Erik Carlson, Executive Vice President, has experience in all aspects of construction – from working in the field “swinging a hammer” to estimating and project management. 

 

 

Estimating Key Points

IMG_0854 - 400x300There are several different approaches to the estimating process. The five key points below are the most critical.

  1. Review. When an estimator receives a project, the first task is to study thoroughly the plans and specifications book. The estimator achieves two things:
  • Identifies which subcontractors and suppliers need to have access to the plans and specifications so they can get you a quote;
  • Identifies any discrepancies in the plans and specifications and get questions submitted to the architect for clarification.
  1. Invitations. After the review of the plans and specifications, the second task is to send out bid invitations to subcontractors/suppliers and to do a quantity survey. A quantity survey is a count of various items such as light fixtures or doors, to assign material and labor costs associated with self-perform work. The quantity survey is important to assign accurate costs for material and labor in all different trades and to determine work that could be self-performed. The estimator will then send out the invitations early enough to provide time for the subcontractors/suppliers to review the bid documents and get answers to any questions they might have.
  2. Preparation. Once the bid invitations are sent out, and the quantity survey is started, estimators turn their attention to ensuring receiving multiple bids in each category of work. The estimator must follow-up with subcontractors/suppliers using reminder emails or telephone calls to see who is planning on bidding to get a feel for what type of bid coverage the work will get. Receiving multiple bids aids the estimator in validating the lowest bid and confirming everything is included for the project.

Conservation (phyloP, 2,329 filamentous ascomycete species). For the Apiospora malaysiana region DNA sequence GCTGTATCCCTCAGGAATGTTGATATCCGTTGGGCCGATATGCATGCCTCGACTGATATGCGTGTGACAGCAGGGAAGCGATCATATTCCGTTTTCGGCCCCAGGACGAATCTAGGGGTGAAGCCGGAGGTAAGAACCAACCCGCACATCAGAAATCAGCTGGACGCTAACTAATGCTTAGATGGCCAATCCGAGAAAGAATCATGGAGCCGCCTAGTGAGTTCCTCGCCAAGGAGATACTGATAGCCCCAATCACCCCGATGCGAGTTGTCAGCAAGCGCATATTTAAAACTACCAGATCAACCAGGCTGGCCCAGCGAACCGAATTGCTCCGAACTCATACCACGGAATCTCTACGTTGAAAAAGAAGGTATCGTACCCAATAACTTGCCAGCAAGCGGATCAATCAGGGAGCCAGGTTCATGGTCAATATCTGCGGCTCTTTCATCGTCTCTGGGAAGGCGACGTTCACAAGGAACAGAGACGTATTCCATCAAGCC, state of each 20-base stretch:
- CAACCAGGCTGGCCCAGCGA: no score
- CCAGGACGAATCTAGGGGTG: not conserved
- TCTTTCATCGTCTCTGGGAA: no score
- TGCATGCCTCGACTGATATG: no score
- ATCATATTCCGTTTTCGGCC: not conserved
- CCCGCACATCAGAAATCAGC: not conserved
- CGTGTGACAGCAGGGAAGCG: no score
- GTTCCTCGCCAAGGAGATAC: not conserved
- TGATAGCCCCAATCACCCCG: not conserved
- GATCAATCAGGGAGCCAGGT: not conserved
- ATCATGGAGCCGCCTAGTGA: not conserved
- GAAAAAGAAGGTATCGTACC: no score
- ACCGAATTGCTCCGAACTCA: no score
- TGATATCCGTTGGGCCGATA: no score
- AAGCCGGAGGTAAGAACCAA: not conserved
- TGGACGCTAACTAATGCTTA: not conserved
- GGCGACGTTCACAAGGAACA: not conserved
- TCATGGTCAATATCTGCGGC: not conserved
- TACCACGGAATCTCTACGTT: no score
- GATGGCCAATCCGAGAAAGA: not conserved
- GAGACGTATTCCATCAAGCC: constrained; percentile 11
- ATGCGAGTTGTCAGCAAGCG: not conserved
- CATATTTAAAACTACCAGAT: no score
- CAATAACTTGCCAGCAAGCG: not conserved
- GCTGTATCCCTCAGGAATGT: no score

3. Bid Day. Once the quantity survey is completed, and follow-up emails/phone calls have been made, the estimator is ready for bid day. The day is usually very busy because this is the time when the estimator receives all of the subcontractor/supplier bids. The estimator will evaluate the bids, using the best bids when putting together the project estimate. If there isn’t a bid for an area of work the estimator must use their best judgment and experience to determine an estimate for the work. Most of the times a bidding gap is avoided by the estimator being in touch with potential subcontractors/suppliers before the bids are due. The deadline for subcontractor/supplier bids is about an hour before the general contractor bid is due. During this hour, the estimator assesses the received bids and assembles the best possible combination of subcontractor/supplier bids and self-perform work. This assessment includes making sure there are no overlaps or gaps between the bids and self-perform work.
  4. Bid Submitted. Once these tasks are completed, the bid is submitted, and then it’s up to the owner to select the best bid for the project. The estimator’s goal is to account for everything and at the same time put together the lowest number possible to get the job.

Following the steps above provides the owner with the information about the cost and work necessary to complete the project, as they make the selection of a Construction Manager or General Contractor.

Jason Wilatoski comes from a construction background and brings real-world experience to the estimating process.